For Part 2, we will examine the state of the goaltending for the Islanders.
Ever present is Rick DiPietro with his 11 years remaining on his contract.
Rick has suffered through major injury after major injury the past three seasons, and his health is always a major question.
Showing very brief flashes of his former self in the 26 games he got to play this season, Rick's comeback was, shall we say, unremarkable?
Some would call it downright awful as Rick had the lowest save percentage and highest goals against average of any goaltender in the entire NHL who played 20 games or more.
All this being said, Rick will be back in 2011-12 barring another injury. Can he turn it around?
That question is still way up in the air, but the answer to it says that the Islanders could be in a position to contend for a playoff spot next season and they will not be able to afford to throw games away anymore while Rick tries to find his game.
That is what the AHL is for.
You read it here first. If Rick does not perform somewhere close to the level he has been capable of in the past, then Garth Snow will be forced to send Rick to the Bridgeport Sound Tigers much like the Rangers did with Wade Redden.
The thing is, I believe Rick still has game in him. How much he can help the Islanders is anyone's guess. I am rooting hard for him, and if the Islanders fans I have spoken to are any indicator as to what the support for Rick amongst the fan base is, well, let me just say his support is waning.
Rick will be an employee of the New York Islanders for at least next season, but he may be wearing out the Port Jefferson Ferry.
He is also not immune to a buyout as Islanders owner Charles Wang has done in the past with monster contracts. Alexei Yashin, anyone?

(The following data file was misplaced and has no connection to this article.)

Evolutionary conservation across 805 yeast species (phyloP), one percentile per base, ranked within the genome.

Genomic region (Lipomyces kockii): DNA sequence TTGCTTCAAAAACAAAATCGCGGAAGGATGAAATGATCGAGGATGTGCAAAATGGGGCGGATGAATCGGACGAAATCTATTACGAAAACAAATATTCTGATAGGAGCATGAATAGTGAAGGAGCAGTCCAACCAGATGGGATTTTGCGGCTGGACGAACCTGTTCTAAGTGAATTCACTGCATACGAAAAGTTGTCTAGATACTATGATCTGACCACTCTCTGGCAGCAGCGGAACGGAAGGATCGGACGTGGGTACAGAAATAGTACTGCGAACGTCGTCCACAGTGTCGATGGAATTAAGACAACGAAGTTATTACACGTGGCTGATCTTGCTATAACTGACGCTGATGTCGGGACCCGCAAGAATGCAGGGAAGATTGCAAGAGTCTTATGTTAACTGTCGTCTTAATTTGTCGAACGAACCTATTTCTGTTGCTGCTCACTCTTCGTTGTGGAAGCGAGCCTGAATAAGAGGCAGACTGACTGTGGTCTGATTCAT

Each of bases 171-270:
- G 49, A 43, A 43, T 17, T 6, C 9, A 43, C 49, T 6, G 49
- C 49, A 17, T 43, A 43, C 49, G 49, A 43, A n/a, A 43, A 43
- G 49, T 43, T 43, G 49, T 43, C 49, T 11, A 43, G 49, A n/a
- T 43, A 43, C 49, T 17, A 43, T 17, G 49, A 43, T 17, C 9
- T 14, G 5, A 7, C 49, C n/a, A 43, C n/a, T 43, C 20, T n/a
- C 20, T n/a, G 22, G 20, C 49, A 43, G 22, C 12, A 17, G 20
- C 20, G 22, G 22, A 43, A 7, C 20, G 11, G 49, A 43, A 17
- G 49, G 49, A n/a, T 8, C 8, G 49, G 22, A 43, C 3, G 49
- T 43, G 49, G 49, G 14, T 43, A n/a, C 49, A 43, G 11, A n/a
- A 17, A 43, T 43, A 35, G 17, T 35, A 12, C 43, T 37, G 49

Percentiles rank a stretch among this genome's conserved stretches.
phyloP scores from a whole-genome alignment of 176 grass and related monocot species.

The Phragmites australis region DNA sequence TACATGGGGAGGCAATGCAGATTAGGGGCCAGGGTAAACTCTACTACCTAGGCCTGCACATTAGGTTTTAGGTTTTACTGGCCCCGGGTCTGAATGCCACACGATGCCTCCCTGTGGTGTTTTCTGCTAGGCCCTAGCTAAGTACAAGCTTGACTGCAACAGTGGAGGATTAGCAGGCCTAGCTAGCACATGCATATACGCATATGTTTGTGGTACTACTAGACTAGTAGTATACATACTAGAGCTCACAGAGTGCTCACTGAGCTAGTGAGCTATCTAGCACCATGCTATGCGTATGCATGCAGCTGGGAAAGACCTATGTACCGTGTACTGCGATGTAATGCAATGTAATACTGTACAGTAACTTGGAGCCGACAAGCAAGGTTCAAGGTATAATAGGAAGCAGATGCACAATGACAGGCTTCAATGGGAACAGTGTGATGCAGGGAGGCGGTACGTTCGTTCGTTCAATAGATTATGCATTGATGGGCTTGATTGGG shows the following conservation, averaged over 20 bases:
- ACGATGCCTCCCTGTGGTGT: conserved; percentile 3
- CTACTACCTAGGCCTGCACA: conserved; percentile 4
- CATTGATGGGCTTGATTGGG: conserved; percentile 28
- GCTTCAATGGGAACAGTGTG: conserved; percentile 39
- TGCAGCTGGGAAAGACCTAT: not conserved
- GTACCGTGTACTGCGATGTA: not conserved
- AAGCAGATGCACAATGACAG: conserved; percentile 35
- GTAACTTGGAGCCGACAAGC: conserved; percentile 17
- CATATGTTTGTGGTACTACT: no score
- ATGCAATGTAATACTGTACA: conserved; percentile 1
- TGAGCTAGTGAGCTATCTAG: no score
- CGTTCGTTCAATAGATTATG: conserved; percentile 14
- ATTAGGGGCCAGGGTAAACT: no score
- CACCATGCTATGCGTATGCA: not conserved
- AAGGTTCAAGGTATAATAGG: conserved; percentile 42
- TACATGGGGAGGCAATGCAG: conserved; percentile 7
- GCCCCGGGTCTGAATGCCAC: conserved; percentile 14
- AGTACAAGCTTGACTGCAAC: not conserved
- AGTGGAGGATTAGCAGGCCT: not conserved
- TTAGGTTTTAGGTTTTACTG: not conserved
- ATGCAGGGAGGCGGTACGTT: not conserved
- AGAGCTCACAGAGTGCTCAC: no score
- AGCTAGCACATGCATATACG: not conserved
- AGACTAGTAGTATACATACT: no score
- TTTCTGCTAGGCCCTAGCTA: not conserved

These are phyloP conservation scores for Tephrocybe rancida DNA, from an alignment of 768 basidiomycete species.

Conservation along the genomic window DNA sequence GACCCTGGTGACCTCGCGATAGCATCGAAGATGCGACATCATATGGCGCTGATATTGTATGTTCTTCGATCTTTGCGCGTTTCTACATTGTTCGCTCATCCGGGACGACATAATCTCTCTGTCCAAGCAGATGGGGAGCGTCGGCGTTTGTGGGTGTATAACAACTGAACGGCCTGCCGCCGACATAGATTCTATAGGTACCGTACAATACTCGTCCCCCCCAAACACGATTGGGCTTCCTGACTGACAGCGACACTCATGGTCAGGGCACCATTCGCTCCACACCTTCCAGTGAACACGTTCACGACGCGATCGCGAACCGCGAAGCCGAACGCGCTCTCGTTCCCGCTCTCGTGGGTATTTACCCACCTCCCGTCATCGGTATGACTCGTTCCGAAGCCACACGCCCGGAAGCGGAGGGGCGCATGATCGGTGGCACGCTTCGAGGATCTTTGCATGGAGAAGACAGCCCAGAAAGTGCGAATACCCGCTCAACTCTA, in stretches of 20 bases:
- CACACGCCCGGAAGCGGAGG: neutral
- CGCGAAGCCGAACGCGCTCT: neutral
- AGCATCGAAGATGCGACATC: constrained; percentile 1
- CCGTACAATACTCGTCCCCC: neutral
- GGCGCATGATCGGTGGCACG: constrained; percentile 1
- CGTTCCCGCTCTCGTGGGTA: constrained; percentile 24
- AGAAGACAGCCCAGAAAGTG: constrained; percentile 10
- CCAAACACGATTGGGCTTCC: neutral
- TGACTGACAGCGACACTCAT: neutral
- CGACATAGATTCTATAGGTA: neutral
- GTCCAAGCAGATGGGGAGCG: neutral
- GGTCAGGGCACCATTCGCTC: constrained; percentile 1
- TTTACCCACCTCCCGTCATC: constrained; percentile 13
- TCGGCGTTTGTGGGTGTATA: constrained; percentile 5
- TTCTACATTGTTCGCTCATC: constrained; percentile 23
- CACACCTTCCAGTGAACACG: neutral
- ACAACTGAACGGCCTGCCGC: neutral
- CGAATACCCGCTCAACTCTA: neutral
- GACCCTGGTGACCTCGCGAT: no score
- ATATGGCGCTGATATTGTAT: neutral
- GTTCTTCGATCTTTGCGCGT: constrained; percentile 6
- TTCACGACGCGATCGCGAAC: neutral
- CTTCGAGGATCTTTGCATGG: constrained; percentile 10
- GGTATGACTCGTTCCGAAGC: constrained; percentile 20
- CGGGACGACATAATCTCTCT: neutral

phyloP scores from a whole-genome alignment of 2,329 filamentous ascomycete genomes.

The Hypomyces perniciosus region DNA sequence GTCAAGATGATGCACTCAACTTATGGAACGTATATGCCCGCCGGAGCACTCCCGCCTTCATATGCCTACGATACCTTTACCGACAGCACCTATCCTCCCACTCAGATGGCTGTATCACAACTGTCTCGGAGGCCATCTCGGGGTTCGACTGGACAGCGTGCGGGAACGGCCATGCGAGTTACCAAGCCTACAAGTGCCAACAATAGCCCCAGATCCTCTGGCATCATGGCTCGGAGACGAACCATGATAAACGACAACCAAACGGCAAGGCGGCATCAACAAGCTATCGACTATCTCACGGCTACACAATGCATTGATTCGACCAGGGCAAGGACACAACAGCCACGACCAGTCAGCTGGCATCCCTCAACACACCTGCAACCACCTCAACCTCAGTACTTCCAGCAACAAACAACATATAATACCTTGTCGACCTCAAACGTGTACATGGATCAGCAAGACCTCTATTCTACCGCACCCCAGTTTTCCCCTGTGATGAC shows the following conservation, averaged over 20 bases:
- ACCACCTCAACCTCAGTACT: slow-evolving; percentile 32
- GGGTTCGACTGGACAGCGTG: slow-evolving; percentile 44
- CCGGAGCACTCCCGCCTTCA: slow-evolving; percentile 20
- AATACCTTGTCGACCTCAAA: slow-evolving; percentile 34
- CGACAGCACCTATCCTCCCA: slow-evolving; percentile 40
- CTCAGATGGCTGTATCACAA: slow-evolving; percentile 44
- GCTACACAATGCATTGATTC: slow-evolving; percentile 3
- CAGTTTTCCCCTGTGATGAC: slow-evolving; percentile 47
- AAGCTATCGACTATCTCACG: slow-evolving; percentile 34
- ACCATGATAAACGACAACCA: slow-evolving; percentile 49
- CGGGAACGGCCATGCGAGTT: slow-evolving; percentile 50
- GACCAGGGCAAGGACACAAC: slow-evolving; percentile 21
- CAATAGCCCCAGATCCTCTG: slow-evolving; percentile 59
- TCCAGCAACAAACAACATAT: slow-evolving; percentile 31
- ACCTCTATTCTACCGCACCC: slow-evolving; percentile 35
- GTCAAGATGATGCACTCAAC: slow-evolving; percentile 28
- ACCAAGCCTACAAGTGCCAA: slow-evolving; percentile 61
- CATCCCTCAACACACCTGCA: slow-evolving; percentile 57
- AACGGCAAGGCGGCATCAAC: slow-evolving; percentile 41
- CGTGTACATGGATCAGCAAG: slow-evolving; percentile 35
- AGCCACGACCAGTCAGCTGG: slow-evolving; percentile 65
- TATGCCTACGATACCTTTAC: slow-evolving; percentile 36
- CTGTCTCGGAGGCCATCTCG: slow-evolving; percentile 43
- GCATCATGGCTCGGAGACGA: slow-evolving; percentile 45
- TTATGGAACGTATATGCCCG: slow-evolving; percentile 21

Rick aside, the Islanders have some viable choices with another amazing pickup by Snow when he plucked Al Montoya out of goaltender hell in San Antonio, the AHL affiliate of the Phoenix Coyotes, and stuck him in as the No. 1 goaltender because of injuries to DiPietro, Kevin Poulin and Mikko Koskinen, the trading of Dwayne Roloson and the immaturity of Evgeni Nabokov.
What the Islanders got was nothing short of remarkable. Montoya played 20 games for the team, going 9-5-6 with a sterling 2.39 goals against average and an equally sterling .921 save percentage.
Montoya earned the first one-way contract of his career and will be an Islander next season.
So if Rick is to spend time in Bridgeport barring a career resurgence, who will be the No. 2 man?
Poulin, a young 20-year-old just out of juniors, was lighting up Bridgeport with a .932 save percentage and a 2.19 goals against average in 15 games. There was no way his success would translate to the NHL, right?
In 10 games, Poulin posted a 2.44 goals against average and a .924 save percentage in the NHL before a freak knee injury ended his season.
He will be back next season, and if Rick falters or gets injured, then the young netminder may just up and take his spot.
In any event, the future of the Islanders' crease with or without DiPietro is secure.
What about Evgeni Nabokov? Well, the Islanders are going to toll his contract, meaning he will be Islander property next season. Whether that is a good or a bad thing remains to be seen. He can't likely be traded, as the rules governing his contract still apply because basically its the same contract he signed last season.
If the Islanders were to trade him, he would again have to pass through waivers before he could be dealt.
Maybe coming in at the end of the season this year makes more sense to Nabokov now. If it doesn't, it sure will when he is sitting on his couch in San Jose watching what is left of his career tick away.
In any event, the Islanders would appear to be set in net.
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Stay tuned for Part 3 - Respect and how the Islanders are getting it back.